Image Image Image Image Image Image Image Image Image Image

AAA Music | 5 July 2022

Scroll to top


WATER LIARS – Water Liars

| On 01, Apr 2014

Water Liars

Mississippi born and bred Water Liars have been touring their native US for the past two years in support of a string of album releases. Their debut record Phantom Limb helped kick start a gentle hum of interest, lasting up to their sophomore record Wyoming, released in March 2013 on the prestigious Fat Possum label. The band’s journey has led them to the launch of their self-titled third album, backed up with a full US tour and support slots for fellow US rockers Drive-by Truckers scheduled for June.

Water Liars jerks into life with opening tracks ‘Cannibal’ and ‘War Paint’; the later offering up an insight into the band’s signature sound, earnest Southern grass-roots rock. ‘Cannibal’ swerves towards a heavier direction with fuzzed-out riffs dissecting front-man Justin Kinkel-Schuster saturated deep-south vocal style, somewhere in-between Caleb Followill and Band of Horses’ Ben Bridwell. Lead track ‘I Want Blood’ delivers another dose of alt-country with the trio not afraid to let their influences shine through and add to a markedly ‘American’ sound; perhaps an obstacle in the band’s international ambitions but tailor made for a more traditional US audience.

‘Swannanoa’ allows the record a moment of relaxation and reflection with some honest as you like lyrics telling the tale of a lost love amidst a down tempo acoustic backdrop. Maintaining the easy-listening aesthetic further, ‘Let It Breathe’ shows off the groups vocal capabilities, while ‘Tolling Bells’ brings proceedings back towards the grandiose sound previously dialled in. Despite displaying a lack of originality, the trio of tracks opens up doors for the band in terms of the hugely popular country scene that remains an ever present force in the US Billboard charts along with its stars featuring predominantly in Forbes’ rich lists, proving that tried a tested methods of song-writing and overall style can still be as relevant as ever in the current musical climate.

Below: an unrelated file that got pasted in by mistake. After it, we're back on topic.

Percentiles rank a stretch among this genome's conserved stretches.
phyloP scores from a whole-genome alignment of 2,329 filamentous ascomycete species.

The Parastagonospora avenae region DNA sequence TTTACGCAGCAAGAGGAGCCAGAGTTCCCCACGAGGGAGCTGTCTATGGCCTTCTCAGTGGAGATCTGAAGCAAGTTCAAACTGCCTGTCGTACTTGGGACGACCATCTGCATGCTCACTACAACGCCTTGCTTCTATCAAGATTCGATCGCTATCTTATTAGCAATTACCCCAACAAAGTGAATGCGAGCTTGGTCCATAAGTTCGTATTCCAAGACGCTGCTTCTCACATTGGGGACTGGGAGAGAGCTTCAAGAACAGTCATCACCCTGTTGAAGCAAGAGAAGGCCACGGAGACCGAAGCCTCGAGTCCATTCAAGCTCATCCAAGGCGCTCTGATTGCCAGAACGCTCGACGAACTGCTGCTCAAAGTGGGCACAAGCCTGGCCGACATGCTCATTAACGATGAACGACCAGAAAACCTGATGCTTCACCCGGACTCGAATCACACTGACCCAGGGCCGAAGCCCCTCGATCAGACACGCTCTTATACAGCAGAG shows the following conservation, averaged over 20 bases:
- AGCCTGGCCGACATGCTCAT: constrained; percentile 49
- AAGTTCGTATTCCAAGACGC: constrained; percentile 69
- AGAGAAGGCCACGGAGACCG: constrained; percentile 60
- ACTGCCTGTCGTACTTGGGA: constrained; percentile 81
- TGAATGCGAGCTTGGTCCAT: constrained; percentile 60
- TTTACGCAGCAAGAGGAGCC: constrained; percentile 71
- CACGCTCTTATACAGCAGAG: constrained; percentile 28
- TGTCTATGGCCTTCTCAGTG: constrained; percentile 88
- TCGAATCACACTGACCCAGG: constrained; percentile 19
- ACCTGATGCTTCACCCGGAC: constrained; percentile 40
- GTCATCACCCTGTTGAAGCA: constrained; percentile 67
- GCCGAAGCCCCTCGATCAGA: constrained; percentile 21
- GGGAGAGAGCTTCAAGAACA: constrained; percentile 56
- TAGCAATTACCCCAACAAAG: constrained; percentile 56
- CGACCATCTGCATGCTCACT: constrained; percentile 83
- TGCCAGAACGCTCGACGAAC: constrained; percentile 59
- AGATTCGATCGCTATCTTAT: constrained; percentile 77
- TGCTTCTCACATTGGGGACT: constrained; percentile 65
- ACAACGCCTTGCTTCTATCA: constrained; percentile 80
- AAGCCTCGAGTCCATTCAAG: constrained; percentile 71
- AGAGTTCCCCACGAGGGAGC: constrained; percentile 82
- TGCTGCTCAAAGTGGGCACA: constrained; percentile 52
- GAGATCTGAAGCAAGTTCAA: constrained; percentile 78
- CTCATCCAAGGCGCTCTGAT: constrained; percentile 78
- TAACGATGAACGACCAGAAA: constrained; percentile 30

‘Ray Charles Dream’ presents itself as an album highlight with Water Liars showing fans and critics what they do best; distorted, disorderly and topped off with yet another masterful vocal delivery displaying the diverse scope of the band talents. ‘Vespers’ and ‘Pulp’ ride the roller-coasters the album has endured, ups and downs in style with some classic Black Keys vibes keeping ‘Pulp’ rolling along while ‘Vespers’ harks back to the grass-roots southern blues, in turn helping to add some elements of variety to the record.

Closing the album, Water Liars save the best till last with ‘Last Escape’ assembling layer after layer of instrumentation, building to a furious culmination. Curious finishing track ‘Turn Me On’ leaves the record wanting, with a conflict of interest between the album’s more sprightful tracks and the more orthodox country angle. Clearly Water Liars attempt to split their sound straight down the middle, perhaps in an effort to broaden their appeal. Undoubtedly a record of extreme quality, however underpinned with an air of confusion in terms of overall direction.

Andrew Major